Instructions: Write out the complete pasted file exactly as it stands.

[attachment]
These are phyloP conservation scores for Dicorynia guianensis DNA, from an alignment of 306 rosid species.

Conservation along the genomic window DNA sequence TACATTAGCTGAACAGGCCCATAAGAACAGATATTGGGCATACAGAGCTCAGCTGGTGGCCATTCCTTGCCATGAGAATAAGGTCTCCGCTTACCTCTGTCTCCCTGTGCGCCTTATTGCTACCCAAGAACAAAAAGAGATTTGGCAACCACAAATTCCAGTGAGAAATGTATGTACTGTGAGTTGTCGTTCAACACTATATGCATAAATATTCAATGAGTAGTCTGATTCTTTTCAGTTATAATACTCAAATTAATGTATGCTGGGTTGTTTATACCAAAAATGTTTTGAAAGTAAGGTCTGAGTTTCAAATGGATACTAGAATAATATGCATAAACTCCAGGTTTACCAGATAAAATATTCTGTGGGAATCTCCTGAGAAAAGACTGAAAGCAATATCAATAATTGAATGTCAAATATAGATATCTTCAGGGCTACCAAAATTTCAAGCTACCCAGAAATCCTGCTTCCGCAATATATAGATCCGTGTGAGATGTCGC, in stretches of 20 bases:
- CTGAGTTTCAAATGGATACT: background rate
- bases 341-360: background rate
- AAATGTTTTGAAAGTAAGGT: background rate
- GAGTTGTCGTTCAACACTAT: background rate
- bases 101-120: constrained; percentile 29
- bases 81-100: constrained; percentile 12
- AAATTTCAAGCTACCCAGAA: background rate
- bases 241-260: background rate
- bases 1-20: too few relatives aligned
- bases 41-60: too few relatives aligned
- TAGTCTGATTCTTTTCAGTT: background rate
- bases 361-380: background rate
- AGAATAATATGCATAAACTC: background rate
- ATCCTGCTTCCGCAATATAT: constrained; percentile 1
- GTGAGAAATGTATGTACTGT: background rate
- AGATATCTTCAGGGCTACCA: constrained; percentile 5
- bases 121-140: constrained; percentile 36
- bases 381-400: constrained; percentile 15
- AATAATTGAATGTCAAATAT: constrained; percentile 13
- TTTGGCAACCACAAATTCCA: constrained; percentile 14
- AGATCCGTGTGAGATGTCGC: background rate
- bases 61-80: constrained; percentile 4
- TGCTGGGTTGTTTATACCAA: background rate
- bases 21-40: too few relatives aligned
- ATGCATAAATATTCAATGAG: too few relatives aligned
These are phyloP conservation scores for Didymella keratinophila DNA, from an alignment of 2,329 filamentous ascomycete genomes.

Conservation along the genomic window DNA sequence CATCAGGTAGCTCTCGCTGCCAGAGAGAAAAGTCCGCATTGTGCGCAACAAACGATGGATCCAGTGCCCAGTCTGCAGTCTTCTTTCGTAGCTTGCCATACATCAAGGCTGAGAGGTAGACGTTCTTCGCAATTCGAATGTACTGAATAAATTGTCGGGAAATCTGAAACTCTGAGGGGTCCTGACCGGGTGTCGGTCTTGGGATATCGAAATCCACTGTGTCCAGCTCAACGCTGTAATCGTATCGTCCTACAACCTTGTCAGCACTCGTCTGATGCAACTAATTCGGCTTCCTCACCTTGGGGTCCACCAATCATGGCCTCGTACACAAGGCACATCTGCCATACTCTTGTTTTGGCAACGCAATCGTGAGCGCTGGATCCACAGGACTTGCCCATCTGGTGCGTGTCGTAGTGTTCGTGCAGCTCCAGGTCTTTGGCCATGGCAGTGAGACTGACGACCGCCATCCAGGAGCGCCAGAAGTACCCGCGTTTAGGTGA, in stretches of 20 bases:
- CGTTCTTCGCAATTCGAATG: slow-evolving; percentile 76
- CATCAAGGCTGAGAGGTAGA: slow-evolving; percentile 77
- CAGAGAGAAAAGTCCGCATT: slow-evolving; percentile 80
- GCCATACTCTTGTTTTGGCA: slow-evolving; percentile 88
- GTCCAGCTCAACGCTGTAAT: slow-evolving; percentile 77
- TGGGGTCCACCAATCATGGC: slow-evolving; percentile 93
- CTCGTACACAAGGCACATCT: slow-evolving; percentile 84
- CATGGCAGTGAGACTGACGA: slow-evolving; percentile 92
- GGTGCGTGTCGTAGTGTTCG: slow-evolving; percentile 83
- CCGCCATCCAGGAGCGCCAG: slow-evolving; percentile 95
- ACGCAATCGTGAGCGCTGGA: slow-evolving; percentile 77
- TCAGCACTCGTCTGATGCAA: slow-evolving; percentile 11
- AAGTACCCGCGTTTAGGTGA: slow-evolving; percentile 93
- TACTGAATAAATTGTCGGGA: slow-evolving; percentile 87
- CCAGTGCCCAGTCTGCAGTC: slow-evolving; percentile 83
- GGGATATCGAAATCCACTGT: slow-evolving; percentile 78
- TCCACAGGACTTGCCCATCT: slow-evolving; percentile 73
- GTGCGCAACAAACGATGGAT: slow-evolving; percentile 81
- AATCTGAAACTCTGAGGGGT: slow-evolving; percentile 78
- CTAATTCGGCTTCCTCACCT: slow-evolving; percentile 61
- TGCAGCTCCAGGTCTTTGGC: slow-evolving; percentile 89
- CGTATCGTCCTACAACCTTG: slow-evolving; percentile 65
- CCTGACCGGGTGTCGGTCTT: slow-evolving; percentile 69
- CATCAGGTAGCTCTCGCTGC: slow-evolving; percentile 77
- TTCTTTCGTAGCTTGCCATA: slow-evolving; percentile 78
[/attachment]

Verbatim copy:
These are phyloP conservation scores for Dicorynia guianensis DNA, from an alignment of 306 rosid species.

Conservation along the genomic window DNA sequence TACATTAGCTGAACAGGCCCATAAGAACAGATATTGGGCATACAGAGCTCAGCTGGTGGCCATTCCTTGCCATGAGAATAAGGTCTCCGCTTACCTCTGTCTCCCTGTGCGCCTTATTGCTACCCAAGAACAAAAAGAGATTTGGCAACCACAAATTCCAGTGAGAAATGTATGTACTGTGAGTTGTCGTTCAACACTATATGCATAAATATTCAATGAGTAGTCTGATTCTTTTCAGTTATAATACTCAAATTAATGTATGCTGGGTTGTTTATACCAAAAATGTTTTGAAAGTAAGGTCTGAGTTTCAAATGGATACTAGAATAATATGCATAAACTCCAGGTTTACCAGATAAAATATTCTGTGGGAATCTCCTGAGAAAAGACTGAAAGCAATATCAATAATTGAATGTCAAATATAGATATCTTCAGGGCTACCAAAATTTCAAGCTACCCAGAAATCCTGCTTCCGCAATATATAGATCCGTGTGAGATGTCGC, in stretches of 20 bases:
- CTGAGTTTCAAATGGATACT: background rate
- bases 341-360: background rate
- AAATGTTTTGAAAGTAAGGT: background rate
- GAGTTGTCGTTCAACACTAT: background rate
- bases 101-120: constrained; percentile 29
- bases 81-100: constrained; percentile 12
- AAATTTCAAGCTACCCAGAA: background rate
- bases 241-260: background rate
- bases 1-20: too few relatives aligned
- bases 41-60: too few relatives aligned
- TAGTCTGATTCTTTTCAGTT: background rate
- bases 361-380: background rate
- AGAATAATATGCATAAACTC: background rate
- ATCCTGCTTCCGCAATATAT: constrained; percentile 1
- GTGAGAAATGTATGTACTGT: background rate
- AGATATCTTCAGGGCTACCA: constrained; percentile 5
- bases 121-140: constrained; percentile 36
- bases 381-400: constrained; percentile 15
- AATAATTGAATGTCAAATAT: constrained; percentile 13
- TTTGGCAACCACAAATTCCA: constrained; percentile 14
- AGATCCGTGTGAGATGTCGC: background rate
- bases 61-80: constrained; percentile 4
- TGCTGGGTTGTTTATACCAA: background rate
- bases 21-40: too few relatives aligned
- ATGCATAAATATTCAATGAG: too few relatives aligned
These are phyloP conservation scores for Didymella keratinophila DNA, from an alignment of 2,329 filamentous ascomycete genomes.

Conservation along the genomic window DNA sequence CATCAGGTAGCTCTCGCTGCCAGAGAGAAAAGTCCGCATTGTGCGCAACAAACGATGGATCCAGTGCCCAGTCTGCAGTCTTCTTTCGTAGCTTGCCATACATCAAGGCTGAGAGGTAGACGTTCTTCGCAATTCGAATGTACTGAATAAATTGTCGGGAAATCTGAAACTCTGAGGGGTCCTGACCGGGTGTCGGTCTTGGGATATCGAAATCCACTGTGTCCAGCTCAACGCTGTAATCGTATCGTCCTACAACCTTGTCAGCACTCGTCTGATGCAACTAATTCGGCTTCCTCACCTTGGGGTCCACCAATCATGGCCTCGTACACAAGGCACATCTGCCATACTCTTGTTTTGGCAACGCAATCGTGAGCGCTGGATCCACAGGACTTGCCCATCTGGTGCGTGTCGTAGTGTTCGTGCAGCTCCAGGTCTTTGGCCATGGCAGTGAGACTGACGACCGCCATCCAGGAGCGCCAGAAGTACCCGCGTTTAGGTGA, in stretches of 20 bases:
- CGTTCTTCGCAATTCGAATG: slow-evolving; percentile 76
- CATCAAGGCTGAGAGGTAGA: slow-evolving; percentile 77
- CAGAGAGAAAAGTCCGCATT: slow-evolving; percentile 80
- GCCATACTCTTGTTTTGGCA: slow-evolving; percentile 88
- GTCCAGCTCAACGCTGTAAT: slow-evolving; percentile 77
- TGGGGTCCACCAATCATGGC: slow-evolving; percentile 93
- CTCGTACACAAGGCACATCT: slow-evolving; percentile 84
- CATGGCAGTGAGACTGACGA: slow-evolving; percentile 92
- GGTGCGTGTCGTAGTGTTCG: slow-evolving; percentile 83
- CCGCCATCCAGGAGCGCCAG: slow-evolving; percentile 95
- ACGCAATCGTGAGCGCTGGA: slow-evolving; percentile 77
- TCAGCACTCGTCTGATGCAA: slow-evolving; percentile 11
- AAGTACCCGCGTTTAGGTGA: slow-evolving; percentile 93
- TACTGAATAAATTGTCGGGA: slow-evolving; percentile 87
- CCAGTGCCCAGTCTGCAGTC: slow-evolving; percentile 83
- GGGATATCGAAATCCACTGT: slow-evolving; percentile 78
- TCCACAGGACTTGCCCATCT: slow-evolving; percentile 73
- GTGCGCAACAAACGATGGAT: slow-evolving; percentile 81
- AATCTGAAACTCTGAGGGGT: slow-evolving; percentile 78
- CTAATTCGGCTTCCTCACCT: slow-evolving; percentile 61
- TGCAGCTCCAGGTCTTTGGC: slow-evolving; percentile 89
- CGTATCGTCCTACAACCTTG: slow-evolving; percentile 65
- CCTGACCGGGTGTCGGTCTT: slow-evolving; percentile 69
- CATCAGGTAGCTCTCGCTGC: slow-evolving; percentile 77
- TTCTTTCGTAGCTTGCCATA: slow-evolving; percentile 78